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From BR Bullpen
- Location: Charleston, SC
- League: South Atlantic League 1985-1993
- Affiliation: San Diego Padres 1985-1992; Texas Rangers 1993
- Ballpark: College Park
In 1985 the Charleston Royals of the South Atlantic League switched affiliations to the San Diego Padres. The Charleston, SC club became known as the Charleston Rainbows. The club did a fine job their first year, going 78-61 and finishing in third place in the SAL. The offensive leaders were 1B Brad Pounders (.265/~.357/.421), 3B Randy Byers (.319/~.358/.461, 94 RBI, a league-high 22 GWRBI and 9 triples to tie for the league lead) and OF Brent Gjesdal (.268/~.372/.468) while the club featured a couple of brothers bound for more success than that trio - 2B Roberto Alomar (.293/~.364/.330, 36 SB) and C Sandy Alomar Jr. (.207/~.272/.253). The team's strength, though, was its pitching, as they led the league with a 3.40 ERA. Mike Costello (16-8, 2.61) led the SAL in innings (200), complete games (9), shutouts (4, tied for the lead) and was fourth in ERA and second in wins; he was the team's sole All-Star. Helping him out were Joe Bitker (9-3, 2.59, the other SAL pitcher with 4 shutouts), Rusty Ford (7-6, 2.67, a league-high 24 saves) and Marlon Hubbard (6-2, 1.69, mostly in relief).
The Rainbows fell to 61-72 their second season. Big names included 2B-SS Carlos Baerga (.270/~.317/.384), OF Roberto Clemente Jr. (.229/~.308/.257) and Greg W. Harris (13-7, 2.63, second in the SAL in ERA and the only All-Star).
Confusion was created in the SAL in 1987 when Charleston, WV was added to create a two-Charleston league. The clubs were separated by two games that year as the Rainbows went 68-71, edging their new competition barely. They were 6th in the expanded 12-team circuit. C/1B Mike Basso (.252/~.374/.369) topped the SAL with 83 walks while Baerga made the All-Star team after a .305/~.353/.406 campaign with 26 stolen bases. Ricky Bones allowed the most hits (183) in the SAL but had a decent year overall, going 12-5 with a 3.65 ERA.
In 1988 the Rainbows were bright, posting a team ERA of 2.48 to set a new SAL club record and fielding .969, tying the record there. They went 85-53 and won the second-half title and had the best overall record, but fell in the playoffs. Jack Krol's club featured one All-Stars - 1B Guillermo Velasquez hit .287/~.330/.415. SS Jose Valentin was voted as the 9th-best prospect in the circuit despite a .232/~.303/.322 season. Finishing second through fourth in the league in ERA were Omar Olivares (13-6, 2.23), Rafael Valdez (11-4, 2.25) and Todd Hansen (13-11, 2.25). Also contributing to the record-low ERA were Doug Brocail (8-6, 2.69), Mike Myers (15-4, 2.51), Darrin Reichle (10-3, 2.84), Saul Soltero (5-3, 9 Sv, 1.32) and Jay Estrada (7-5, 12 Sv, 2.26). In the month of May, Reichle threw 2 no-hitters within 3 weeks and was awarded the TOPPS minor league player of the month. He no-hit the Charleston Wheelers on May 14 and the Fayetteville Generals 16 days later (a 1-0 win); his three shutouts tied him for second in the league.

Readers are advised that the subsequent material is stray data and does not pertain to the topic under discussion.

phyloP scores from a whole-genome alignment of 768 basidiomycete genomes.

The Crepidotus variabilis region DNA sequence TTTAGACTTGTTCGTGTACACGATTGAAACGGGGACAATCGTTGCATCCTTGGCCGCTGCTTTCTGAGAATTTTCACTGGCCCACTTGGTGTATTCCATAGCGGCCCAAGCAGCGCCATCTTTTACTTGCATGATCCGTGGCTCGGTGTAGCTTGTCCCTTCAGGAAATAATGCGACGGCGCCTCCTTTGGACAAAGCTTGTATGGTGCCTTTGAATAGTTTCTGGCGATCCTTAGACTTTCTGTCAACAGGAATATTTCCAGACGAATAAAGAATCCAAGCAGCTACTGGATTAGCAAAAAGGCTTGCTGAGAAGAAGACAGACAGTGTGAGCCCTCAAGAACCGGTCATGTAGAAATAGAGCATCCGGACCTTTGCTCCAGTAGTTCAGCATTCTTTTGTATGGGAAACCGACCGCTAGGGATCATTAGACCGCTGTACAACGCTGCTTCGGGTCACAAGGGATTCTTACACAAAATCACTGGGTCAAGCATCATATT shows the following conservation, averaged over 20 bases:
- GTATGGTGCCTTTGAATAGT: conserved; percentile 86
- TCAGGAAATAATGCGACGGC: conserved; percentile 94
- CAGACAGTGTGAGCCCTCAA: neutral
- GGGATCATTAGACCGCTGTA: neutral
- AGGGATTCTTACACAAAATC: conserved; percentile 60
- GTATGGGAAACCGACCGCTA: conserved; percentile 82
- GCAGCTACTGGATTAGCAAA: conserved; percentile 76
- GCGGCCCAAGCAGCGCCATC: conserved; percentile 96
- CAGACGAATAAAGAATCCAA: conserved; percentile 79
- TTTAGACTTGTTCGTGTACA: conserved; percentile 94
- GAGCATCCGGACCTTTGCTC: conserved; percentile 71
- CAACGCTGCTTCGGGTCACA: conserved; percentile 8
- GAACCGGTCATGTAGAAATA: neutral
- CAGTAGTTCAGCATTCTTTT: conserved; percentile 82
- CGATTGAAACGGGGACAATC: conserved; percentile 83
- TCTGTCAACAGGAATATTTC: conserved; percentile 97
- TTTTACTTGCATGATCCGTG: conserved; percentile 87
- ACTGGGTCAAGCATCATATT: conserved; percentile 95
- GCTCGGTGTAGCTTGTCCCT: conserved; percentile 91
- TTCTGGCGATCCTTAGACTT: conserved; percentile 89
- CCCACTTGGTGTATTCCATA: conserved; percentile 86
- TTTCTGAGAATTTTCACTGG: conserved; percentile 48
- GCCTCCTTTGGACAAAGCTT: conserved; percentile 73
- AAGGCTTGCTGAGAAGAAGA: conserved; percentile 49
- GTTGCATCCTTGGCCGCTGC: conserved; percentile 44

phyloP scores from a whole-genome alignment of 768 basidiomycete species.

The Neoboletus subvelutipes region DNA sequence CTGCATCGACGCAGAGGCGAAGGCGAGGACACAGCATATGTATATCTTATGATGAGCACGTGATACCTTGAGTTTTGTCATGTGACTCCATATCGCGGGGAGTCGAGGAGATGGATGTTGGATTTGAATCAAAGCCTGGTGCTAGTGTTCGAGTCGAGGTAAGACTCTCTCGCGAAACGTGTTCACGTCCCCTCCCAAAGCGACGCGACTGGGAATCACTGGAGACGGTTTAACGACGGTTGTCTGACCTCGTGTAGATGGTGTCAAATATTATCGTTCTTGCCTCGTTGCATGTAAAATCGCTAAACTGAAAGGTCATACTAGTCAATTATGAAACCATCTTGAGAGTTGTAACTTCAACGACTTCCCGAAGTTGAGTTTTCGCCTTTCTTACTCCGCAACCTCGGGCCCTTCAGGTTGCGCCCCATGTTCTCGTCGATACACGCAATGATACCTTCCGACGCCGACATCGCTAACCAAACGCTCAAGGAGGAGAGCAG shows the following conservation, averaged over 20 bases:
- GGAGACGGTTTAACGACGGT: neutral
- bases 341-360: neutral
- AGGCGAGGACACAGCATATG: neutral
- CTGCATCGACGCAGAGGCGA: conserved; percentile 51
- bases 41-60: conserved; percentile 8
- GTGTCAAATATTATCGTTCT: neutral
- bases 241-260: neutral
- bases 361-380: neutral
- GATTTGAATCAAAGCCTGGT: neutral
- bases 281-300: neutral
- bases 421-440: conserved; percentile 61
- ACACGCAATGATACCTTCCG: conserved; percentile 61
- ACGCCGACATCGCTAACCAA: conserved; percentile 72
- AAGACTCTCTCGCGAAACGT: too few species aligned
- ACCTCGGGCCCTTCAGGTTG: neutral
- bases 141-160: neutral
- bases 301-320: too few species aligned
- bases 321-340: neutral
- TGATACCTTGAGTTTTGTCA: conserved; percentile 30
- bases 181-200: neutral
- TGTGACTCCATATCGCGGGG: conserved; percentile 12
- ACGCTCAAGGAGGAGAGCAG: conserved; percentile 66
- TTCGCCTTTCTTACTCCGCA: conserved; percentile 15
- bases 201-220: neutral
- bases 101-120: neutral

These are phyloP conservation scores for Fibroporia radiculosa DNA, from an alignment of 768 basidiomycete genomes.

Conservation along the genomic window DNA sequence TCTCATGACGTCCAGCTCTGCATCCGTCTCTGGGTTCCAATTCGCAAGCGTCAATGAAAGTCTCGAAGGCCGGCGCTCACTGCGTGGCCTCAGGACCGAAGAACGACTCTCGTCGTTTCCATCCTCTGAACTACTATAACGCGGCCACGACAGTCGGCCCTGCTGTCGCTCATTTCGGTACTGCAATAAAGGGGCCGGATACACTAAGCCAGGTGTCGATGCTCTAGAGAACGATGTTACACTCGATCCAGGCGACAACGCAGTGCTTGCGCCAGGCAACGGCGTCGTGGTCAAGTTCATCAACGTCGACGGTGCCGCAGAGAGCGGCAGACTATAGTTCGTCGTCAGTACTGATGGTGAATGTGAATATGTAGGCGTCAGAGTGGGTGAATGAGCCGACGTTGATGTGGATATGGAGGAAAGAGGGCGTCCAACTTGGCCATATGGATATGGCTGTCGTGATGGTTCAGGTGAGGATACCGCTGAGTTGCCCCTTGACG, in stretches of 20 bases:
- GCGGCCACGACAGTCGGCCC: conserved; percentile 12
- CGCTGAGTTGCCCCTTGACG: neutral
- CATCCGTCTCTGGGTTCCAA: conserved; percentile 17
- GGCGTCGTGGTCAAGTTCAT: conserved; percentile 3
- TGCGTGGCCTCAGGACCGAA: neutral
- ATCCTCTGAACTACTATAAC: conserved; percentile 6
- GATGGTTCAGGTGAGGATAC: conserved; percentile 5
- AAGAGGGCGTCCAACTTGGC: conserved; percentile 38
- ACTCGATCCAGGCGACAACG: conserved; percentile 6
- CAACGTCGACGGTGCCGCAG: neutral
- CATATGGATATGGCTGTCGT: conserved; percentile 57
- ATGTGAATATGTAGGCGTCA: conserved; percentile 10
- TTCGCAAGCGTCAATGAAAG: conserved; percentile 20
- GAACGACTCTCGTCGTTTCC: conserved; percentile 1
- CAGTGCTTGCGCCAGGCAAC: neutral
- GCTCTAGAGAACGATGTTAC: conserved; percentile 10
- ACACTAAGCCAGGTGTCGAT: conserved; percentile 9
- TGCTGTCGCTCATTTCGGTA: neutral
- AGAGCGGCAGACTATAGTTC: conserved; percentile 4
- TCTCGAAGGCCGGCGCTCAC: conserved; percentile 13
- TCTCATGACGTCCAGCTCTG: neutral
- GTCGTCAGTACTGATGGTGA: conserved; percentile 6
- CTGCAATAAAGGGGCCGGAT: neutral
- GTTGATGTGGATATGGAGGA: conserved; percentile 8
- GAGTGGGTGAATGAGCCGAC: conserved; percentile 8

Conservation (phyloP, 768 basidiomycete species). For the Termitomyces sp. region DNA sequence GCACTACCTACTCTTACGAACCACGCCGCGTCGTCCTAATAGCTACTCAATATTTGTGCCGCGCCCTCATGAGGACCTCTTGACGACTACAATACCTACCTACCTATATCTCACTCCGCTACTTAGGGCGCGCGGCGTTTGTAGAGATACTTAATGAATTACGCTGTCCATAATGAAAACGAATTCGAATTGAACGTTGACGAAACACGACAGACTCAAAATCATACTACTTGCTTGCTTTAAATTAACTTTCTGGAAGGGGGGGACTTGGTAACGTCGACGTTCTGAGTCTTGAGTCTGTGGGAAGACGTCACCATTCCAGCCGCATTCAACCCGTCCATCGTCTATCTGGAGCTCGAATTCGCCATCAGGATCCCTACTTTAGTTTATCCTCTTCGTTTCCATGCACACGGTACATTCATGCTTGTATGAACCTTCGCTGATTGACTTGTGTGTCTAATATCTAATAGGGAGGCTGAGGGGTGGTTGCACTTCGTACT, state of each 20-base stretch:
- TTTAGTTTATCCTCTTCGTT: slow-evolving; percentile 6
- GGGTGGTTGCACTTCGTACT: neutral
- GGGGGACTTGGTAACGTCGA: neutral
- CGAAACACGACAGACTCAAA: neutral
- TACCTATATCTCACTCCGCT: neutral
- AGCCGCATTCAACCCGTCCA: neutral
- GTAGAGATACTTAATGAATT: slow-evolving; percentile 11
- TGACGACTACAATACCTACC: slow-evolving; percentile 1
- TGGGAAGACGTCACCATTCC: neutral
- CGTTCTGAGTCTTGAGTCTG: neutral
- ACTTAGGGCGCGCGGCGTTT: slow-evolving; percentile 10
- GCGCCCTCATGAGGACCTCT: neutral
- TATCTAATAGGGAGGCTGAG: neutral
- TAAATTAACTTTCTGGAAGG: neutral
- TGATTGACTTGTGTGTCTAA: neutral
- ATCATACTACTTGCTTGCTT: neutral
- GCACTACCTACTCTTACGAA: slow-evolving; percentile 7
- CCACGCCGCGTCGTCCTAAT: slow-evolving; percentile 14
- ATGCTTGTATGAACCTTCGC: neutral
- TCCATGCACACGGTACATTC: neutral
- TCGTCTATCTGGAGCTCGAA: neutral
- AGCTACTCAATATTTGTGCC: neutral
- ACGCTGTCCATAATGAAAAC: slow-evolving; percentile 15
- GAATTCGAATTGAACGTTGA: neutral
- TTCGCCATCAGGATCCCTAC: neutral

Charleston fell in 1989 but again made the playoffs with a second-half southern division title. Overall they went 72-68, 5th in the SAL, and again were eliminated in the opening playoff round. The other Pedro Martinez led the league in ERA (14-8, 1.97), was named Most Outstanding Pitcher in the SAL and voted the 6th-best prospect in the league.
A double misfortune struck the Rainbows in 1990. Not only did they finish last in both halves in their third year under Krol (their 46-96 record was worst in the league and included an 18-game losing streak) but the Charleston, WV club took the SAL title, winning one before the older Rainbows had. The club had by far the worst ERA (4.43, almost 2 points higher than 2 years earlier) and also scored the fewest runs; overall they were outscored 762-473. The only player from the squad to have a significant major league career was Tim Worrell (5-8, 4.64).
Former Minor League Manager of the Year Dave Trembley took over in 1991 and the quality of prospects improved. The team finished 69-72, 7th in the 14-team SAL. In one game the team was without Trembley and seven starters due to food poisoning a few hours after eating at GM Kevin Carpenter's parents' home. OF Ray McDavid (.247/~.397/.398, 60 SB, a league-high 106 walks) led the offense while Jeff Brown (13-8, 2.45) was the top pitcher.
Trembley's team was back in the cellar a year later, at 55-85. Again they were last in pitching (4.34, 713 runs allowed), offense (.227, 478 runs scored) and now also in defense (.954, 244 errors). One reminder of the glory days was Soltero (2-2, 2.76), a star reliever on the 1988 team and in his final pro season. Rich Loiselle (4-8, 3.71) and Homer Bush (.234/~.261/.289) had two of the top careers of any of the players from this horrible team, though neither showed much promise in 1992.
In 1993 the Rainbows ended their long association with the Padres and switched over to the Texas Rangers. They were 65-77 that season, good for 9th in the 14-team league. They were without an All-Star for the fourth consecutive season. The team had no future major-league impact players on the roster and no one led the SAL in any major statistic.
 Year-by-Year Record
|1988||85-53||1st||Jack Krol||Lost League Finals|
|1989||72-68||5th||Jack Krol||Lost in 1st round|